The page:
Growth in non-OPEC crude oil supply slowed “substantially” this year and is likely to remain flat or turn negative in the next, Al Sada said in an e-mailed statement on Sunday. “Call on OPEC oil is expected to become healthier,” to 30.5 million barrels a day in 2016 from 29.3 million in 2015, he said, citing increasing demand from both developed and emerging markets.
Current low prices have “caused oil companies to reduce their capital expenditure by almost 20 percent this year from $650 billion in 2014,” he said. “This trend of reducing investment in the oil industry could result in production shortfalls down the line.”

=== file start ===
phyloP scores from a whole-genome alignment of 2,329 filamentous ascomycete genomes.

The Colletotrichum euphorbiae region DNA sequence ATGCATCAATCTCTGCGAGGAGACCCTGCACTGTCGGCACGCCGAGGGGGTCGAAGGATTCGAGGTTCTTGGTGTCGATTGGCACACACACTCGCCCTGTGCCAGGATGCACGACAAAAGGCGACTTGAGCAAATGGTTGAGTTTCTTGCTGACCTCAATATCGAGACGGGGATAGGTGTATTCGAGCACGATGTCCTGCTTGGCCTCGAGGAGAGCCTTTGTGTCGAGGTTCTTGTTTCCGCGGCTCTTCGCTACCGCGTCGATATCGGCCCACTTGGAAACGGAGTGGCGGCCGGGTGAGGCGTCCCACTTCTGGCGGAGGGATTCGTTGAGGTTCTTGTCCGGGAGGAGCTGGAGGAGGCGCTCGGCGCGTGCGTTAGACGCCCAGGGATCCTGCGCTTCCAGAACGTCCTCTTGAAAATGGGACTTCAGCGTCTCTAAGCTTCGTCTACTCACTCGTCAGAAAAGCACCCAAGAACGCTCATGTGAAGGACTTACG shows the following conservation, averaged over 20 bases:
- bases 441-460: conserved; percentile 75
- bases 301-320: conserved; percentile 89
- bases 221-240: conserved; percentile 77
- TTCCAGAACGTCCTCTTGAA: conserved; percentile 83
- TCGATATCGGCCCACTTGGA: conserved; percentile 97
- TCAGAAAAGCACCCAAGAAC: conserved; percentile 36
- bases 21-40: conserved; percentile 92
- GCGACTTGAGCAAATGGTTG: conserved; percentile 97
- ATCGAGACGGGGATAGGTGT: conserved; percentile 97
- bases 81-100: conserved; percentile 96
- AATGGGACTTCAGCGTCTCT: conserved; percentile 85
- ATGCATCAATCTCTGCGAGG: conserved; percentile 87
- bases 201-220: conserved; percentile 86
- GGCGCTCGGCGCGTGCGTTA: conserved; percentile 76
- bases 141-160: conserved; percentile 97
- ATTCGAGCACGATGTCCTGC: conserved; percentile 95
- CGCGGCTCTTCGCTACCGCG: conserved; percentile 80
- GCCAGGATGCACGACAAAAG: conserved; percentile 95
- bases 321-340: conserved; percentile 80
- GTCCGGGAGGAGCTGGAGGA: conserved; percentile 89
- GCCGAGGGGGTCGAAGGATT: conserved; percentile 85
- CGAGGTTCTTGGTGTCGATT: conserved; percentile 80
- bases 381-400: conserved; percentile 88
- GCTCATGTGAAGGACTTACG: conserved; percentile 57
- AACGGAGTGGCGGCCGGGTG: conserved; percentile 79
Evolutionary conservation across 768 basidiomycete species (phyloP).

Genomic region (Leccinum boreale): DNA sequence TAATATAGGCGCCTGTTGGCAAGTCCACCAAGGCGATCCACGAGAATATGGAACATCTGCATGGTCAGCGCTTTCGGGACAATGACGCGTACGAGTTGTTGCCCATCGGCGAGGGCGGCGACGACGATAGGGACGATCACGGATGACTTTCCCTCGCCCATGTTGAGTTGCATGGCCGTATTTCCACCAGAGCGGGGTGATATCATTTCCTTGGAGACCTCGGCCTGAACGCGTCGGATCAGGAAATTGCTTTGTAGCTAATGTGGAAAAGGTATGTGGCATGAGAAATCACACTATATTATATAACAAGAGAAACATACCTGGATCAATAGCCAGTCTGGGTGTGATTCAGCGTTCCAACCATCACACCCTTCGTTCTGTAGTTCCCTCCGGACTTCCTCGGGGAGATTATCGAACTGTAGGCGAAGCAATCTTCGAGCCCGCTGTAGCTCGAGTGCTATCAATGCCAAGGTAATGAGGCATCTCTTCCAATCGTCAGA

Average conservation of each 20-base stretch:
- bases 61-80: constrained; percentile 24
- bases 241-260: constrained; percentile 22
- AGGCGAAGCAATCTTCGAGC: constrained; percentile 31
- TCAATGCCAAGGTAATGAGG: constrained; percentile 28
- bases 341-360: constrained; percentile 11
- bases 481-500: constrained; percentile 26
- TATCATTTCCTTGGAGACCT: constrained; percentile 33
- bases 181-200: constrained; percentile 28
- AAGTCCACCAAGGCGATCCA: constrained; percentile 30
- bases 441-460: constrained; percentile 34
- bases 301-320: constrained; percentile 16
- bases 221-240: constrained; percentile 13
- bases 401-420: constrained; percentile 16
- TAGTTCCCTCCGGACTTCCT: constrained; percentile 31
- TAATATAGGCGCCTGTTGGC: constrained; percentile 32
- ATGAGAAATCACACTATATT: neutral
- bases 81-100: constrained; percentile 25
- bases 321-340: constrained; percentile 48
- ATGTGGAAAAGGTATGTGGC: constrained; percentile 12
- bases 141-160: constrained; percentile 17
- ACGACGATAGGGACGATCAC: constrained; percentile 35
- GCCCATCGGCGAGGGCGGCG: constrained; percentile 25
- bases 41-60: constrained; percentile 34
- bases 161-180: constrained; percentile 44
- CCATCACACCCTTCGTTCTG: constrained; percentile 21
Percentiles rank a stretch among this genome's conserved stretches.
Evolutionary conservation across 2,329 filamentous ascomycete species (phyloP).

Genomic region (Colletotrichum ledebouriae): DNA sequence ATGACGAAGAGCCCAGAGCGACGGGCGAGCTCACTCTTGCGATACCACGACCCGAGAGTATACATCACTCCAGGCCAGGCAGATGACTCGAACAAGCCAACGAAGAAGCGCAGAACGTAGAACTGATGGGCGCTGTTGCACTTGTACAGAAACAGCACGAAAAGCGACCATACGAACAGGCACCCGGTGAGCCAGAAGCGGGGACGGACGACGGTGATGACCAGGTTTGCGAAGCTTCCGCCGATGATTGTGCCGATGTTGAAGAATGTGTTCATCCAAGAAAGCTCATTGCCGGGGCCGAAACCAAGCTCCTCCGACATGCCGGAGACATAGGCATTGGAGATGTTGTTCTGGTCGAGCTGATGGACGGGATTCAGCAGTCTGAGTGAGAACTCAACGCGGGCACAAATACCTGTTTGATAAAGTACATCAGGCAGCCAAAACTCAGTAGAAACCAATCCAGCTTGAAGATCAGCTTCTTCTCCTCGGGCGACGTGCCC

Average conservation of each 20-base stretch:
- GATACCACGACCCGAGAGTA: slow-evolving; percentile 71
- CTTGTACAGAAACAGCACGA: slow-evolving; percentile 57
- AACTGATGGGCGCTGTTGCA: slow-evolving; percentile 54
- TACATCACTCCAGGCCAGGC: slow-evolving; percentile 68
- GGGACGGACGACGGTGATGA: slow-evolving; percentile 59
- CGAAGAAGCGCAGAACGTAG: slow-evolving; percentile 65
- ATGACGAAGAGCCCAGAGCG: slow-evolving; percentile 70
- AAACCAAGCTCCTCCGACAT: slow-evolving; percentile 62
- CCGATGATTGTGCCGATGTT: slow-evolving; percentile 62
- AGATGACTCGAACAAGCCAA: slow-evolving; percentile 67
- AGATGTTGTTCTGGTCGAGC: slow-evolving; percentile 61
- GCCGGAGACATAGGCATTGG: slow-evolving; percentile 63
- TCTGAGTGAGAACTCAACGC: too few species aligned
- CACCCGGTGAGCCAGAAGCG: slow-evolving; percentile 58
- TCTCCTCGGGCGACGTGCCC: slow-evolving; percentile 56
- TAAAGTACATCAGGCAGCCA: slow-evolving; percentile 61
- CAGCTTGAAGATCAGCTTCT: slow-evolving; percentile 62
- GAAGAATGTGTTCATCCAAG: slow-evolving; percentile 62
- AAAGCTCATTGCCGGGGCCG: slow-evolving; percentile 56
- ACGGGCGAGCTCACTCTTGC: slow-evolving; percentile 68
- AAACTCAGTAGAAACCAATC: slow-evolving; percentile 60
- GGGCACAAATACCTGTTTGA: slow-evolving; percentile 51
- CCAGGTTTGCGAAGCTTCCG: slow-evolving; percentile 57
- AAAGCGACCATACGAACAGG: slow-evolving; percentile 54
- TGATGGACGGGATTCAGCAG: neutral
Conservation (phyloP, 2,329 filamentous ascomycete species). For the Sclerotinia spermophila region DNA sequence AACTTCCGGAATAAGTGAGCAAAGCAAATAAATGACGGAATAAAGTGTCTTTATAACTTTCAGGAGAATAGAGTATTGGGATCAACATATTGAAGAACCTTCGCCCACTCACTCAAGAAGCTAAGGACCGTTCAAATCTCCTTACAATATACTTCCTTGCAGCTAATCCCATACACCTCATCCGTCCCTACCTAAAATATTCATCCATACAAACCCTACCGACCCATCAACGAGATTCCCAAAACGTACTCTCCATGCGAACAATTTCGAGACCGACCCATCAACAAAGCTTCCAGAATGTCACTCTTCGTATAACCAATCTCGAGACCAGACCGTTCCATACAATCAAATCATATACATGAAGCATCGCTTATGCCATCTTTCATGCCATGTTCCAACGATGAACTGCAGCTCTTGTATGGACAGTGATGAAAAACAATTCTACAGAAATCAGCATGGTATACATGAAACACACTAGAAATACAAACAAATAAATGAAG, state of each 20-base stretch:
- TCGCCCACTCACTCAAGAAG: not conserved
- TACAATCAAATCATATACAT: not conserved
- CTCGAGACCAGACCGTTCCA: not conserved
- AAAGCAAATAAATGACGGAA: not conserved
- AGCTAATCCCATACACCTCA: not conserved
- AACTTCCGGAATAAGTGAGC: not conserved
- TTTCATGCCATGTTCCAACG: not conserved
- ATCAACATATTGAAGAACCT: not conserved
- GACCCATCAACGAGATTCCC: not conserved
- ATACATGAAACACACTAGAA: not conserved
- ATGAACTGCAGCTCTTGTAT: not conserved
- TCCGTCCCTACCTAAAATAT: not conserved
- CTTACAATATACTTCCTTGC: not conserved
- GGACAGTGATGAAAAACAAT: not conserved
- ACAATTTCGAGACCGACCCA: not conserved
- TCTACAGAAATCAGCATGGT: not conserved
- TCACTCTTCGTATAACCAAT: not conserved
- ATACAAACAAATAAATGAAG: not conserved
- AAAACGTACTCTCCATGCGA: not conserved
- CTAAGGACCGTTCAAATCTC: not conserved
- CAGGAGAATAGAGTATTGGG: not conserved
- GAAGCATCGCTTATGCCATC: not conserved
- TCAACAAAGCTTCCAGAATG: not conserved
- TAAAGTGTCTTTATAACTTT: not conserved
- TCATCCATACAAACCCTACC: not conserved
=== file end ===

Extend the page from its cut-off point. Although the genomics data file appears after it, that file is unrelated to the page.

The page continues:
Brent crude, a global pricing benchmark, slipped 8.2 percent this year and tumbled 41 percent in the last 12 months. The contract closed Friday at $52.65 a barrel in London. The Organization of Petroleum Exporting Countries has exceeded its oil-output target of 30 million barrels a day for 16 consecutive months. OPEC and non-OPEC officials are to meet at an expert level in Vienna later this month to discuss the market, Al Sada said.